United States District Court, W.D. Louisiana, Shreveport Division
RAY GRIFFIN D.O.C. #85249
MAURICE HICKS, JR., JUDGE
the court is the application for writ of habeas
corpus filed pursuant to 28 U.S.C. § 2254 by
petitioner Ray Griffin (“Griffin”). Griffin is an
inmate in the custody of Louisiana's Department of Public
Safety and Corrections and is incarcerated at David Wade
Correctional Center (“DWCC”) in Homer, Louisiana.
matter has been referred to the undersigned for review,
report, and recommendation in accordance with the provisions
of 28 U.S.C. § 636 and the standing orders of the court.
pleaded guilty to armed robbery. Doc. 1, p. 1. On July 30,
2001, he was sentenced in the Twenty-Sixth Judicial District
Court (“26th JDC”) in Bossier Parish
to 40 years imprisonment. Id. He claims that his
appeal to the Second Circuit Court of Appeal, wherein he
argued excessive sentence, was denied. Id. at 2.
Griffin states that the appeal was docketed as 04-KH-39511.
Id. He alleges that he did not seek further review
by a higher state court. Id. However, the published
jurisprudence shows that the Louisiana Supreme Court denied
writs on November 29, 2005. See State ex rel. Griffin v.
State, 2004-KH-3209, 916 So.2d 155 (La. 2005); Parish of
Bossier, 26th JDC Div. D, No. 100, 330; to the
Court of Appeal, Second Circuit, No. 39511-KH.
states that his next filing was a writ of habeas
corpus filed in the Louisiana Supreme Court on June 29,
2016. Doc. 1, p. 3. Therein, he claims that he argued that
the state lacked standing and subject matter jurisdiction.
Id. Published jurisprudence shows that the Louisiana
Supreme Court ruled on Griffin's writ application on
November 7, 2016, stating “WRIT NOT CONSIDERED.
Petitioner has not demonstrated that he sought review in the
court(s) below before filing in this Court nor shown the
‘extraordinary circumstances' that would justify
bypassing that level of review. La. S.Ct. Rule X §
5(b).” State ex rel. Griffin v. State,
2016-KH-1230, 2016 WL 6777423 (La. 2016); Parish of Bossier,
26th JDC Div. F, No. 55, 362.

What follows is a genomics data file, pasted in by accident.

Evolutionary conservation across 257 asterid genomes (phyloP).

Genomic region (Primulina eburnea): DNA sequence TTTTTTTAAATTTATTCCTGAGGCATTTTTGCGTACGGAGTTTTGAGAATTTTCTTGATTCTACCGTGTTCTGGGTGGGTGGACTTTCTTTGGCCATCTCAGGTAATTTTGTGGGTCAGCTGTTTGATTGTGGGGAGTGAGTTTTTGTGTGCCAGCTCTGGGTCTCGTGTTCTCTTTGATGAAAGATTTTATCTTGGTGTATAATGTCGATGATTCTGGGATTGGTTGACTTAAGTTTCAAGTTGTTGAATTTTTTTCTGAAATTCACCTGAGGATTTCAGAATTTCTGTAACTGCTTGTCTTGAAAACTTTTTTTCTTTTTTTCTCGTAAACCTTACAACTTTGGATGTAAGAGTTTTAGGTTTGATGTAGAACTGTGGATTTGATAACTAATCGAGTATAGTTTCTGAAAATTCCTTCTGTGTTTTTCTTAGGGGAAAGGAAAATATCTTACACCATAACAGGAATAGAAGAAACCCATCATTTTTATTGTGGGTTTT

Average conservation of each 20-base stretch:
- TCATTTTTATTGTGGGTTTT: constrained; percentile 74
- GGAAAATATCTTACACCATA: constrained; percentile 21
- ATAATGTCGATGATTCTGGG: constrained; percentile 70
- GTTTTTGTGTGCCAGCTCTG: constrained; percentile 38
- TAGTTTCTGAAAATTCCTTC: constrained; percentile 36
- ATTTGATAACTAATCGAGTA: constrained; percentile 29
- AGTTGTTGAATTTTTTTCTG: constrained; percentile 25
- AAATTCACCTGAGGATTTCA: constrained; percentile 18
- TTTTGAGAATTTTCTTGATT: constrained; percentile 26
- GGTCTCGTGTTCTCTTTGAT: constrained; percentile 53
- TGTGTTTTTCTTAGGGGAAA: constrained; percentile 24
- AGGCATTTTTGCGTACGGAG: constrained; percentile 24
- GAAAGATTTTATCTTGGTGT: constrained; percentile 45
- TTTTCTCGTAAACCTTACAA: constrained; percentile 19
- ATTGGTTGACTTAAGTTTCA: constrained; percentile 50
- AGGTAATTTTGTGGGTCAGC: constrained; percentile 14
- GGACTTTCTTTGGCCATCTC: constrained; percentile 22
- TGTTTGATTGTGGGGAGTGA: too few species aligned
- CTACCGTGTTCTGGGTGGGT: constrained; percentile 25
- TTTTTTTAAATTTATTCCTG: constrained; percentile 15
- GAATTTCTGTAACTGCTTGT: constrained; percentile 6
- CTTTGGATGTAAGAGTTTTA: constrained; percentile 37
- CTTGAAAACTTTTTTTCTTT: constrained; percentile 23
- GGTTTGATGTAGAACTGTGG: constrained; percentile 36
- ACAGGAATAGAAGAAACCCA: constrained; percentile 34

signed the instant writ of habeas corpus on October
26, 2016, and same was received and filed with this court on
October 28, 2016. Doc. 1, p. 14. Herein, he asserts that the
State of Louisiana lacked subject matter jurisdiction and
standing, apparently based on his claim of newly discovered
evidence. Id. at 5. As relief, he seeks release from
custody, and to have his underlying conviction dismissed,
quashed, set-aside, and expunged. Id. at 14.
reaching the merits of a habeas claim, a preliminary
review of the pleadings and exhibits is conducted in order to
determine whether the petitioner has exhausted all available
state remedies prior to filing his petition in federal court;
whether the petition is time-barred by the provisions of 28
U.S.C. § 2244(d)(1); and, whether any of the claims
raised are subject to the procedural default doctrine.
application for a writ of habeas corpus “shall
not be granted unless … the applicant has exhausted
the remedies available in the courts of the State.” 28
U.S.C. § 2254(b)(1)(A). The exhaustion doctrine requires
a petitioner to present all federal claims to the state court
before requesting federal habeas relief.
Whitehead v. Johnson, 17 F.3d 384, 387 (5th Cir.
1998). State prisoners must afford “the state courts
one full opportunity to resolve any constitutional issues by
invoking one complete round of the State's established
appellate review process.” O'Sullivan v.
Boerckel, 526 U.S. 838, 845 (1999). The federal claims
should be presented to state courts “in a procedurally
proper manner according to the rules of the state
courts.” Dupuy v. Butler, 837 F.2d 699, 702
(5th Cir. 1988).
procedural default doctrine bars federal habeas
corpus review when a state court declines to address a
petitioner's federal claims because the petitioner has
failed to follow or has been defaulted by a state ...